Life of a Jackal

Another day a new beginning


Goodness gracious, Google’s at it again. Not content to store your email and a few paltry text docs on their servers, looks like they want to store 100% of your data online. Don your tinfoil hats kids, we’re going to play the “who do you trust” game… Here’s the story thus far: Google posted a PowerPoint presentation with some very juicy notes inside that were only meant for Google eyes (I have been waiting SO long to dust that one off). Greg Linden downloaded it, and spotted some juicy tidbits. By the time others tried, the PPT had been redacted. And now the PPT is a PDF, without those awesome notes. So what was in them? From what we know, there were three items of interest:

1. Google wants to store all your data on their servers so you can access it anywhere. Probably going to be called GDrive, as mentioned in the PPT.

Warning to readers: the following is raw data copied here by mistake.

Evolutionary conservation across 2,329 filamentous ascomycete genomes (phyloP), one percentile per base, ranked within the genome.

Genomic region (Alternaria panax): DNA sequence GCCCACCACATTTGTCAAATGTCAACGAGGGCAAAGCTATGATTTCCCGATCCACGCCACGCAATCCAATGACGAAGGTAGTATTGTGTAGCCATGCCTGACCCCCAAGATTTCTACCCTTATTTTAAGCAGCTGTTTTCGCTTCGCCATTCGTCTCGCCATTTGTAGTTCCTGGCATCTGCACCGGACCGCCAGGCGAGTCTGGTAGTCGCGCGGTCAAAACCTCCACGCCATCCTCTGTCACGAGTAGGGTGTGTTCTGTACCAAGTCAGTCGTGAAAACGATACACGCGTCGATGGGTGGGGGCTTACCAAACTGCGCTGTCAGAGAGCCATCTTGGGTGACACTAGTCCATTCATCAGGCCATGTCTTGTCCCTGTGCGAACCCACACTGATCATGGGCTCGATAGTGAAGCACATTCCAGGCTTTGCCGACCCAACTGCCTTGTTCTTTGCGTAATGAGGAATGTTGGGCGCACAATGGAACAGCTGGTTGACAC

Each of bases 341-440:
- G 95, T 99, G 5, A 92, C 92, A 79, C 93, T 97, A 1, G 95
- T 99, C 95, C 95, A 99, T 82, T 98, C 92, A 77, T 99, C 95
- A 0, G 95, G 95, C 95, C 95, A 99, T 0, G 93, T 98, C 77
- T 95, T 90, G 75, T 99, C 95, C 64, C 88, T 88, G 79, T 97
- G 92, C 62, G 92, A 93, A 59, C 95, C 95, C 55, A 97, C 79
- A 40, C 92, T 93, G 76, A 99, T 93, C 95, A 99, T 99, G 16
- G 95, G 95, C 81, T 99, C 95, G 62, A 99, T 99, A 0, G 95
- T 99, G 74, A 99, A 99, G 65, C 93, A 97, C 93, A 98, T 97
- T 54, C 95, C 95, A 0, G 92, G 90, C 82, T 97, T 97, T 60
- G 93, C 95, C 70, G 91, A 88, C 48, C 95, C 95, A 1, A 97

2. Google is going to continue to innovate in search. Again, in the notes there are several ways they are going to improve.

3. Google discusses a project calle “Lighthouse” which no one can figure out what it is…

 Haven’t 1 and 2 been obvious for a while now? I mean, clearly things like GMail and Google Desktop were made to manage networked storage for data. Google seems obsessed with storage, literally giving it away. So obviously they want to bypass the OS war, going straight for thin-client, thick-server delivery of services (and as their notes pointed out, that is their strength). And it’s a no-brainer to say they’ve got to stay on their toes with search. I mean, that’s their bread and butter. And then there’s this Lighthouse thing that no one can figure out. Although it appears to be an access list (says so in the notes), we can’t seem to figure if it’s a standalone product, or just something in the background, hiding the nasty details from us all.

Either way, it’s clear Google is feeling the heat from products like Microsoft’s Office Live and other fronts. Although MS has had to pull back a little from their “we’re going to kill Google” remarks. There’s more talk about these slides here and here, and the link to the PDF is right here. It’s also clear the next great battle is over your data. Now who do you trust?

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March 8, 2006 - Posted by | Web

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